B.C. = .419
MV = 2550 fps/ 5832 ft-lbs/ 154 TE/ -1.6″
100 yds= 2356 fps/ 4982 ft-lbs/ 143 TE/ +2.35″
200 yds = 2171 fps/ 4228 ft-lbs/ 131.5 TE/ +0.0″
300 yds = 1995 fps/ 3569 ft-lbs/ 121 TE/ -9.7″
400 yds = 1827 fps/ 2994 ft-lbs/ 111 TE/ – 28.2″
Quick analysis: The .350gr/ .416′ shoots a bit flatter, but lags behind the 404gr SH in both energy and TE.
- The rifles should be similar in weight but the .416s will burn more powder to achieve their ballistics than the .458 Win.
- Recoil will also be similar with the .416s averaging about 51 ft-lbs and the .458 Win about 54 ft-lbs with each weighing around 10.5 lbs ready to hunt if a scope is used.
LASTLY, a bullet for each in general hunting of PG and North American big game.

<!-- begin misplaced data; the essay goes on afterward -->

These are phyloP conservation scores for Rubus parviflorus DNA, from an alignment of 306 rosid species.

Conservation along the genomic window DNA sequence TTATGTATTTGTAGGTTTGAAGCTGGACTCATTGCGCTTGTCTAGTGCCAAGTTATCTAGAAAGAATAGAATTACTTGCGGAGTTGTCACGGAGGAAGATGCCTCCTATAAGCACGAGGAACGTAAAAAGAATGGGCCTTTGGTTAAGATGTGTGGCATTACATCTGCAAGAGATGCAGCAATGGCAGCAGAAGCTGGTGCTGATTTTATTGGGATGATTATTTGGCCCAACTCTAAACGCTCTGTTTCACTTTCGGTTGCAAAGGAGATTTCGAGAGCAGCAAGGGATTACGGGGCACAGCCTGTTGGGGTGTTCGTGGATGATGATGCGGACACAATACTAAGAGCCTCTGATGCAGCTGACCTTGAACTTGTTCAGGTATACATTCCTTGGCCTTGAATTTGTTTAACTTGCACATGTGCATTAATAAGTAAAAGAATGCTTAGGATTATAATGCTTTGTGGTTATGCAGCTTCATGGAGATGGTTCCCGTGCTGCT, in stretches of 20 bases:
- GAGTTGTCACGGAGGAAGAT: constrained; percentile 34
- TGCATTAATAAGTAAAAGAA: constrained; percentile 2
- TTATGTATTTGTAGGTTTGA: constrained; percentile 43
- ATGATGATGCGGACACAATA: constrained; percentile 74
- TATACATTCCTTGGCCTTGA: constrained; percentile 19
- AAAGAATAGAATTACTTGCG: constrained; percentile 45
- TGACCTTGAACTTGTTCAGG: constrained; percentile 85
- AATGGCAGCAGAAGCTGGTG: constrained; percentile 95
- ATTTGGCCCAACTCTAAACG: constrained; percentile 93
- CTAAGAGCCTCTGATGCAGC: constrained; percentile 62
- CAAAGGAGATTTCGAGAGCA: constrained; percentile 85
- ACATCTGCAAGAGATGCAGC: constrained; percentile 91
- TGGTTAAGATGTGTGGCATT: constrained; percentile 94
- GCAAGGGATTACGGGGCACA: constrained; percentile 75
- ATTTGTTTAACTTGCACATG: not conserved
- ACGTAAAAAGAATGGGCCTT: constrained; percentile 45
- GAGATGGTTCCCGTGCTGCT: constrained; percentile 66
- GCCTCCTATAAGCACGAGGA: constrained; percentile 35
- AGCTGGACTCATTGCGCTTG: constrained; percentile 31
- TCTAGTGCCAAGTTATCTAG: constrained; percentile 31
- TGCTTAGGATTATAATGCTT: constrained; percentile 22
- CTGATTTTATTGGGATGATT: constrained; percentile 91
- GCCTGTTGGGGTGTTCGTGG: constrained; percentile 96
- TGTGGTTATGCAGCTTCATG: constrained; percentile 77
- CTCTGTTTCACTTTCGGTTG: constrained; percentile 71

- Unfortunately, Barnes has dropped their 300gr and 325gr in .416″ which means if a .416 owner wants to shoot “deer size” game and hogs he’s stuck with Barnes’ 350gr TTSX which is really a buffalo and brown bear bullet on this side of the pond!
- Fortunately, the .458 Win Mag owner is never poor in choices for smaller big game like whitetails or coyote! There are too many to count, depending on what and where, but I often load mine like .45-70 factory loads: a 300gr FT at 1800 fps, or a 300gr TSX like a .375 Weatherby or .378 Weatherby. Right now my deer and bear load is the 250gr Hornady MonoFlex at 2680 fps. That’s a tough bullet and retained 94% weight when shot into very tough media at ~2700 fps. The versatility of a .458 Win Mag has few peers due to the scores of bullets available off the shelf – most of which were made with the .45-70 in mind. Of course, there are also myriads of moulds on the market for making your own, and you can even custom order moulds.
- So on that basis, I declare it a NO CONTEST in our comparison of .416s with the UNIQUE .458 Winchester Magnum.
The Addendum: Compared to the .416 Weatherby:
- The Weatherby can shoot a 400gr at up to 2700 fps/ 6476 ft-lbs. As intended, those are intoxicating numbers!